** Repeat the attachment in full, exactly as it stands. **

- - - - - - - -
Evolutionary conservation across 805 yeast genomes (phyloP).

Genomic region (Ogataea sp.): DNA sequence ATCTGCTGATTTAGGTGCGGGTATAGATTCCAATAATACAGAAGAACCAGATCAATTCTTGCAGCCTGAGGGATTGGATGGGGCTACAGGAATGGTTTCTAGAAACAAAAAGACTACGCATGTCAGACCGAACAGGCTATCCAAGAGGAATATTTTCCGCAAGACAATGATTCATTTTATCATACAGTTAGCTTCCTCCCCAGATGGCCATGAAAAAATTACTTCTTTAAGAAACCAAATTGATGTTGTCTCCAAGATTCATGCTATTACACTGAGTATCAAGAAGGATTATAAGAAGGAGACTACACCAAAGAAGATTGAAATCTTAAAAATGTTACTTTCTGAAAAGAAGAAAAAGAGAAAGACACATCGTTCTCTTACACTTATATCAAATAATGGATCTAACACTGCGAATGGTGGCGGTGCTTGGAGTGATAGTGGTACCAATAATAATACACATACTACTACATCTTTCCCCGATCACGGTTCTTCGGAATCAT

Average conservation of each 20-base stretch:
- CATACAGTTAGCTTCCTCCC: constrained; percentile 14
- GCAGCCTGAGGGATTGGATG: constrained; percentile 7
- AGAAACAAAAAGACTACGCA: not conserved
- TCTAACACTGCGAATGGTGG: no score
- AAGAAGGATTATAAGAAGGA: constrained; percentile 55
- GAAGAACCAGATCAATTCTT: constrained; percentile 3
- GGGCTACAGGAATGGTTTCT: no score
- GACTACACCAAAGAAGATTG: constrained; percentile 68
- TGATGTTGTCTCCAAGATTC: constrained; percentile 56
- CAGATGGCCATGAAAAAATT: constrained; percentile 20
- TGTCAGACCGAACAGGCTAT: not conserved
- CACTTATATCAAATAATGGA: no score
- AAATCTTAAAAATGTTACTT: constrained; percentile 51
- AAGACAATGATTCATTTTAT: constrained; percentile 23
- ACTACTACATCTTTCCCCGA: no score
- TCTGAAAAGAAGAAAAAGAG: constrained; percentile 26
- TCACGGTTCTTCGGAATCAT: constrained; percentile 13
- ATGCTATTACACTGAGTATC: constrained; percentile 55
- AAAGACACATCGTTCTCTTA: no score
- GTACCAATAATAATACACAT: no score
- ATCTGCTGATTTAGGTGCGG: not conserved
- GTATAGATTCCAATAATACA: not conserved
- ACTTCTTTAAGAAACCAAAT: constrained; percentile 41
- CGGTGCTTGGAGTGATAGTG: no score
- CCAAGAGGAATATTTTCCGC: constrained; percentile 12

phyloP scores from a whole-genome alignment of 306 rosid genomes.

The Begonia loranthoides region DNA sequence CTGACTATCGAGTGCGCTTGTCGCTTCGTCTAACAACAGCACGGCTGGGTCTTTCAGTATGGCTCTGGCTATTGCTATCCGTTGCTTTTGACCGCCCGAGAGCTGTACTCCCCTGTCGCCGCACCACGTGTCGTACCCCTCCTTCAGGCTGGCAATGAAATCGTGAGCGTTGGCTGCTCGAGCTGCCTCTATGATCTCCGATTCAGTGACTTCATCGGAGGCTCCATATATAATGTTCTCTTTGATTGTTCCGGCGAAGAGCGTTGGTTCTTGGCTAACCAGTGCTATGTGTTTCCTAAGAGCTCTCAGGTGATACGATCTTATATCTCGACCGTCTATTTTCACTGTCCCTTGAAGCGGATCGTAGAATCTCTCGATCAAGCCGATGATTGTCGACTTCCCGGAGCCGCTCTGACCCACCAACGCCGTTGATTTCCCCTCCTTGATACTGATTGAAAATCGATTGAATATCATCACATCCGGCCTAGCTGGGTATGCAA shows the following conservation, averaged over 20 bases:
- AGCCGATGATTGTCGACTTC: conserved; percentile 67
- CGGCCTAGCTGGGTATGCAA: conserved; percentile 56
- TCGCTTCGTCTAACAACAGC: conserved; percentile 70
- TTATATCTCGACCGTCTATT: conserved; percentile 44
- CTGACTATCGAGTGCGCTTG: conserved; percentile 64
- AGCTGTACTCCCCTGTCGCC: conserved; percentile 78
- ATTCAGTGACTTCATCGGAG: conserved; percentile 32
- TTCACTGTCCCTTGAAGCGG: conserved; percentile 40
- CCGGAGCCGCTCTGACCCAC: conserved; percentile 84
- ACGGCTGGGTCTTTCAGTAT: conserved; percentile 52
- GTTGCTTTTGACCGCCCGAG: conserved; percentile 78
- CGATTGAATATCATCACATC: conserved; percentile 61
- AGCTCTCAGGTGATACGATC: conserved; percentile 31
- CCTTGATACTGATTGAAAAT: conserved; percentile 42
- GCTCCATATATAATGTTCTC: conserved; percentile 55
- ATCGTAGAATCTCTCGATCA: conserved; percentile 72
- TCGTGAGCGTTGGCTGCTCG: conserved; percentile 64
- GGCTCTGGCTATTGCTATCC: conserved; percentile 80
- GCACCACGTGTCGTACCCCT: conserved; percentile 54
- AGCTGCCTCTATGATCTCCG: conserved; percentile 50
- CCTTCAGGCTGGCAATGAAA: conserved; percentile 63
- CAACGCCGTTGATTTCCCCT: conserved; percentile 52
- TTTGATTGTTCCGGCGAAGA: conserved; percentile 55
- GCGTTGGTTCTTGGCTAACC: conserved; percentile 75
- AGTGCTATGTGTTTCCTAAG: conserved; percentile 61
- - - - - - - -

Evolutionary conservation across 805 yeast genomes (phyloP).

Genomic region (Ogataea sp.): DNA sequence ATCTGCTGATTTAGGTGCGGGTATAGATTCCAATAATACAGAAGAACCAGATCAATTCTTGCAGCCTGAGGGATTGGATGGGGCTACAGGAATGGTTTCTAGAAACAAAAAGACTACGCATGTCAGACCGAACAGGCTATCCAAGAGGAATATTTTCCGCAAGACAATGATTCATTTTATCATACAGTTAGCTTCCTCCCCAGATGGCCATGAAAAAATTACTTCTTTAAGAAACCAAATTGATGTTGTCTCCAAGATTCATGCTATTACACTGAGTATCAAGAAGGATTATAAGAAGGAGACTACACCAAAGAAGATTGAAATCTTAAAAATGTTACTTTCTGAAAAGAAGAAAAAGAGAAAGACACATCGTTCTCTTACACTTATATCAAATAATGGATCTAACACTGCGAATGGTGGCGGTGCTTGGAGTGATAGTGGTACCAATAATAATACACATACTACTACATCTTTCCCCGATCACGGTTCTTCGGAATCAT

Average conservation of each 20-base stretch:
- CATACAGTTAGCTTCCTCCC: constrained; percentile 14
- GCAGCCTGAGGGATTGGATG: constrained; percentile 7
- AGAAACAAAAAGACTACGCA: not conserved
- TCTAACACTGCGAATGGTGG: no score
- AAGAAGGATTATAAGAAGGA: constrained; percentile 55
- GAAGAACCAGATCAATTCTT: constrained; percentile 3
- GGGCTACAGGAATGGTTTCT: no score
- GACTACACCAAAGAAGATTG: constrained; percentile 68
- TGATGTTGTCTCCAAGATTC: constrained; percentile 56
- CAGATGGCCATGAAAAAATT: constrained; percentile 20
- TGTCAGACCGAACAGGCTAT: not conserved
- CACTTATATCAAATAATGGA: no score
- AAATCTTAAAAATGTTACTT: constrained; percentile 51
- AAGACAATGATTCATTTTAT: constrained; percentile 23
- ACTACTACATCTTTCCCCGA: no score
- TCTGAAAAGAAGAAAAAGAG: constrained; percentile 26
- TCACGGTTCTTCGGAATCAT: constrained; percentile 13
- ATGCTATTACACTGAGTATC: constrained; percentile 55
- AAAGACACATCGTTCTCTTA: no score
- GTACCAATAATAATACACAT: no score
- ATCTGCTGATTTAGGTGCGG: not conserved
- GTATAGATTCCAATAATACA: not conserved
- ACTTCTTTAAGAAACCAAAT: constrained; percentile 41
- CGGTGCTTGGAGTGATAGTG: no score
- CCAAGAGGAATATTTTCCGC: constrained; percentile 12

phyloP scores from a whole-genome alignment of 306 rosid genomes.

The Begonia loranthoides region DNA sequence CTGACTATCGAGTGCGCTTGTCGCTTCGTCTAACAACAGCACGGCTGGGTCTTTCAGTATGGCTCTGGCTATTGCTATCCGTTGCTTTTGACCGCCCGAGAGCTGTACTCCCCTGTCGCCGCACCACGTGTCGTACCCCTCCTTCAGGCTGGCAATGAAATCGTGAGCGTTGGCTGCTCGAGCTGCCTCTATGATCTCCGATTCAGTGACTTCATCGGAGGCTCCATATATAATGTTCTCTTTGATTGTTCCGGCGAAGAGCGTTGGTTCTTGGCTAACCAGTGCTATGTGTTTCCTAAGAGCTCTCAGGTGATACGATCTTATATCTCGACCGTCTATTTTCACTGTCCCTTGAAGCGGATCGTAGAATCTCTCGATCAAGCCGATGATTGTCGACTTCCCGGAGCCGCTCTGACCCACCAACGCCGTTGATTTCCCCTCCTTGATACTGATTGAAAATCGATTGAATATCATCACATCCGGCCTAGCTGGGTATGCAA shows the following conservation, averaged over 20 bases:
- AGCCGATGATTGTCGACTTC: conserved; percentile 67
- CGGCCTAGCTGGGTATGCAA: conserved; percentile 56
- TCGCTTCGTCTAACAACAGC: conserved; percentile 70
- TTATATCTCGACCGTCTATT: conserved; percentile 44
- CTGACTATCGAGTGCGCTTG: conserved; percentile 64
- AGCTGTACTCCCCTGTCGCC: conserved; percentile 78
- ATTCAGTGACTTCATCGGAG: conserved; percentile 32
- TTCACTGTCCCTTGAAGCGG: conserved; percentile 40
- CCGGAGCCGCTCTGACCCAC: conserved; percentile 84
- ACGGCTGGGTCTTTCAGTAT: conserved; percentile 52
- GTTGCTTTTGACCGCCCGAG: conserved; percentile 78
- CGATTGAATATCATCACATC: conserved; percentile 61
- AGCTCTCAGGTGATACGATC: conserved; percentile 31
- CCTTGATACTGATTGAAAAT: conserved; percentile 42
- GCTCCATATATAATGTTCTC: conserved; percentile 55
- ATCGTAGAATCTCTCGATCA: conserved; percentile 72
- TCGTGAGCGTTGGCTGCTCG: conserved; percentile 64
- GGCTCTGGCTATTGCTATCC: conserved; percentile 80
- GCACCACGTGTCGTACCCCT: conserved; percentile 54
- AGCTGCCTCTATGATCTCCG: conserved; percentile 50
- CCTTCAGGCTGGCAATGAAA: conserved; percentile 63
- CAACGCCGTTGATTTCCCCT: conserved; percentile 52
- TTTGATTGTTCCGGCGAAGA: conserved; percentile 55
- GCGTTGGTTCTTGGCTAACC: conserved; percentile 75
- AGTGCTATGTGTTTCCTAAG: conserved; percentile 61